I don’t know about you, but I’m becoming a little weary of reading about the so-called ‘Arab Spring’ on CiF.
Theoretically, there should be a limit to the extent to which such an empty cliché can accumulate volume before it bursts, but that doesn’t look like happening anytime soon at Guardian HQ.
One has to wade past the sycophantic reference to the leader of a murderous terror organisation (“my old friend Khalid Mish’al”), the half-truths and distortions, and get right down to paragraph nine of Tamimi’s article to arrive at the nitty-gritty:
“Democracies representing the will of the Arab peoples can only be anti-Israel and pro-Palestinian.”
Aha! So that’s what Tamimi and his Guardian enablers mean when they say ‘democracy’; everybody in the Middle East has to think like them, otherwise it won’t be democratic. And of course – as clearly implied in Tamimi’s oeuvre – only nasty dictators or PA sell-outs could ever possibly make peace with their neighbours.
Like many a Hamas apologist living in the West, Tamimi has studied the system well and is more than aware of the potent effects of the D-word on the gullible Left. Dressing up jihad in pseudo-democratic garb doesn’t make terror any less wrong, but how often does one come across some bright spark on CiF insisting that ‘Hamas was democratically elected’ as though that makes firing Iranian rockets at a kindergarten morally acceptable?
The trouble is that people with ideologies such as those subscribed to by Tamimi and his ‘old friends’ in Hamas and the Muslim Brotherhood cannot, by the very nature of their beliefs, be truly committed to democracy, which entails a lot more than just voting. They cannot see women, gay people or non-Muslim religious minorities within their own territory as being equal to them and deserving of the same rights, let alone the citizens of the neighbouring country. Neither are they remotely capable of separating Mosque from state. One only has to look at the severe deterioration of human rights in the Gaza Strip since the Hamas takeover there four years ago to understand what kind of ‘democracy’ Tamimi has in mind.
Contrary to Azzam Tamimi, I’m not convinced that an Arab democracy – if we ever get to see it – has to be by definition anti-Israeli. The point is though that at the moment such a thing is still a long way from becoming reality. So far this ‘Arab Spring’ has shown only new shoots of the same old repressions, repackaged in different hues.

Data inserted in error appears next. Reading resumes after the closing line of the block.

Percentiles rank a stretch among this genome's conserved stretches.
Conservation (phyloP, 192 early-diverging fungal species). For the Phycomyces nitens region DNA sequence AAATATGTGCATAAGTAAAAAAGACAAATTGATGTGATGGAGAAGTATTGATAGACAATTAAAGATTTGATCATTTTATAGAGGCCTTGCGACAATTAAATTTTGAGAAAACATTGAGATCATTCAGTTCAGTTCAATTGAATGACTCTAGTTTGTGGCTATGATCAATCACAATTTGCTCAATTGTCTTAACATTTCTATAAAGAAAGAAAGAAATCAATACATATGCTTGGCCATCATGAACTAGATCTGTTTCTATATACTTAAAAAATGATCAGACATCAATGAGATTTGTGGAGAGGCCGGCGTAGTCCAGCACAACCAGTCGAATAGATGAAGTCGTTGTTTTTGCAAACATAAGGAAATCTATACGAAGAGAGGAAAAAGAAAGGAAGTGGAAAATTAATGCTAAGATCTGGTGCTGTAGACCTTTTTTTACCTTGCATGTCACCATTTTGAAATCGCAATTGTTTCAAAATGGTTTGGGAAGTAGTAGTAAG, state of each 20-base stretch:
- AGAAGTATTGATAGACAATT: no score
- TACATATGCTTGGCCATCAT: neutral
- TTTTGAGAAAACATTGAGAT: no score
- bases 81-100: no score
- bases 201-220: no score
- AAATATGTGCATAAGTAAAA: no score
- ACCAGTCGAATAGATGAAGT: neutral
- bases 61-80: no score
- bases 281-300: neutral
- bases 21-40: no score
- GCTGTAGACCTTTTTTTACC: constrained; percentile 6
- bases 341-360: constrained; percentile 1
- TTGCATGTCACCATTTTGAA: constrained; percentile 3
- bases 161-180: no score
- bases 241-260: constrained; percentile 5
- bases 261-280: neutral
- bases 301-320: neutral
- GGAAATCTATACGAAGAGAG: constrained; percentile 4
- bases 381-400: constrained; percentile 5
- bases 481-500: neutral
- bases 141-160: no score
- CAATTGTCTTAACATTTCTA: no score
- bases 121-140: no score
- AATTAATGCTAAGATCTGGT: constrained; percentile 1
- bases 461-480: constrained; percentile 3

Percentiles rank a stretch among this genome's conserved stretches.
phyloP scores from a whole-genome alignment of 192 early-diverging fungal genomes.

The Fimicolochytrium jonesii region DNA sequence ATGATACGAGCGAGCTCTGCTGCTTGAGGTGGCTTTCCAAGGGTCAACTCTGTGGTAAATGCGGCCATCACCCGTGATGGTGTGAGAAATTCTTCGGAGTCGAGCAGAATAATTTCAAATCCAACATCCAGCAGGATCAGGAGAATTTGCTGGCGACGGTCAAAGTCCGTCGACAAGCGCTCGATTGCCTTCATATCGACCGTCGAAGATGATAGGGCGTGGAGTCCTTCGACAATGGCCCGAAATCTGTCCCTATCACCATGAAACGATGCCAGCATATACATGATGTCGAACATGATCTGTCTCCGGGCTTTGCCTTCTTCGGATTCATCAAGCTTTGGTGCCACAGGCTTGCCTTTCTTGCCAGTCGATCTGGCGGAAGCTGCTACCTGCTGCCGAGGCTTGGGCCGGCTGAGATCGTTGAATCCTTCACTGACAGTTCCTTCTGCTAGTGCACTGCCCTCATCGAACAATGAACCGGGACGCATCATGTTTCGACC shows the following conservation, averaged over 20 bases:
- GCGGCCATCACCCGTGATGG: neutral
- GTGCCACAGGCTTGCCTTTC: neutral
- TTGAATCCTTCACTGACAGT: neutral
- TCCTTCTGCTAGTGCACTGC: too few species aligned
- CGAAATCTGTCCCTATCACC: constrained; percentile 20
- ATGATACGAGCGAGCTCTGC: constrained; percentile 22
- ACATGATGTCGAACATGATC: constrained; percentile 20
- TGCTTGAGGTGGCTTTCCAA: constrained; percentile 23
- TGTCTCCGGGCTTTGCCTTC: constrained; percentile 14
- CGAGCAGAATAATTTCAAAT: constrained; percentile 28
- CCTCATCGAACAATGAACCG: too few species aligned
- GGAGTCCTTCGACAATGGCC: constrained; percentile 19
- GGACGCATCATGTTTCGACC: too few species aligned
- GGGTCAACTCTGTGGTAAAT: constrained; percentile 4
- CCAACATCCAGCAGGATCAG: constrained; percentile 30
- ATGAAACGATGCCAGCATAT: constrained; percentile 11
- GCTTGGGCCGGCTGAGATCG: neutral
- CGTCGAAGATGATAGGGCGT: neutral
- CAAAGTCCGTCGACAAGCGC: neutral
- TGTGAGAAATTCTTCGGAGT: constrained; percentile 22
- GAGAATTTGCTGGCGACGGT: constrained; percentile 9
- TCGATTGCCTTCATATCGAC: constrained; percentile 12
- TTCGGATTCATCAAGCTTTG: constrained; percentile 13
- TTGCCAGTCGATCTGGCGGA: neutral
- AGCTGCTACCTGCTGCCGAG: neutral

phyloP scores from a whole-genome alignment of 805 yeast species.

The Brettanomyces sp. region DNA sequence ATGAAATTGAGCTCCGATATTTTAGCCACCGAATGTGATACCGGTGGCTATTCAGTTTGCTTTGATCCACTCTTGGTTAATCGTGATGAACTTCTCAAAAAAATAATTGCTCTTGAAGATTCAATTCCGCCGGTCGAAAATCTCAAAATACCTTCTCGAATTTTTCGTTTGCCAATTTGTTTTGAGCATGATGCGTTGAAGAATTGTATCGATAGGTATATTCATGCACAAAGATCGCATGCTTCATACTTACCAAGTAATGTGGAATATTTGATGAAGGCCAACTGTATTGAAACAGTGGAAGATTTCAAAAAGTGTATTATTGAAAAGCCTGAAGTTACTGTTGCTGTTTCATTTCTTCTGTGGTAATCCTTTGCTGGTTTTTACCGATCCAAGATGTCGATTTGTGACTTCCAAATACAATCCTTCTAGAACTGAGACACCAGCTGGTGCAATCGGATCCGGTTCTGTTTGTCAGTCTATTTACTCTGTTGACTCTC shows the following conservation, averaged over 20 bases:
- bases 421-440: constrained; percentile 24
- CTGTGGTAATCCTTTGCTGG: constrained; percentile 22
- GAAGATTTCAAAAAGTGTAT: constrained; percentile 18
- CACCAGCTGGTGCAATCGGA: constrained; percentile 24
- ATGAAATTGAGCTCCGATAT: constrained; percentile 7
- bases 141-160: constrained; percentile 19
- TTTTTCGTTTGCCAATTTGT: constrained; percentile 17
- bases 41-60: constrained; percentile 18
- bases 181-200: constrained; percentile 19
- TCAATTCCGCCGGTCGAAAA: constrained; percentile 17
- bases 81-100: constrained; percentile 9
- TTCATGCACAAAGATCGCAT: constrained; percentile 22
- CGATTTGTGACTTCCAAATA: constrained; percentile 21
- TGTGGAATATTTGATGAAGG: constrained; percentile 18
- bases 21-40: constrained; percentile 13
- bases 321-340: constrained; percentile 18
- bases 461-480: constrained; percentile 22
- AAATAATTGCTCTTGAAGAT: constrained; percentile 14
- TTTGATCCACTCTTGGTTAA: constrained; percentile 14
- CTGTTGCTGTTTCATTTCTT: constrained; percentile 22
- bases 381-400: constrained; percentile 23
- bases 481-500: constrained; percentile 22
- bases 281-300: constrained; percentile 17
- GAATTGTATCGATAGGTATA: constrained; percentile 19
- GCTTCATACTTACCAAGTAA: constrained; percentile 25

Opinion polls conducted in advance of the upcoming July elections in Tunisia show Rachid Ghannouchi’s Ennhadha party leading the race on a platform of what is termed ‘Islamist democracy’ under which it proposes to combine Sharia law with a system it terms ‘democratic’. In the meantime, Tunisians continue to leave the country in their thousands.
In Egypt the Muslim Brotherhood is predicted to win some 30% of the seats in the September 2011 election and of course what will transpire in the rest of the Arab world is still anyone’s guess. In Libya and Syria the so-called ‘Arab Spring’ could yet turn into a winter of discontent, but there too Islamist forces are undoubtedly playing their part in the uprisings, as can be seen in the very under-reported Libyan opposition street propaganda which has clear antisemitic and racist motifs and the Syrian Muslim Brotherhood’s encouragement for continued protests.
Maybe eventually we will see a true primavera of democracies in the Middle East and North Africa, but that will only happen when the religious fundamentalists are kicked into touch and people there begin to vote according to political opinion rather than tribal affiliation. Tamimi and others of his ilk are actually delaying that necessary process rather than advancing the cause of democracy and shamefully the Guardian – with its all-pervading racism of low expectations – is collaborating with that.
In Tamimi’s warped mind, hope for the Palestinians equates only with annihilation of Israel. He is of the same ‘old school’ as Hamas’ Ismail Haniyeh who lauded Osama bin Ladan as a ‘Arab holy warrior’ and the Northern Islamic Movement’s Raed Salah who, like Tamimi, also thinks that “the government changes in Tunisia, Egypt and other countries came from the will of the people must be channeled against Israel”.
Were the Guardian a true liberal voice for progressive democracy, it would not be providing a platform for those such as Tamimi who aim to sell out the people of the Arab world by exploiting the current upheaval to impose fundamentalist theocracies rather than nurturing the beginnings of true democracy in the region.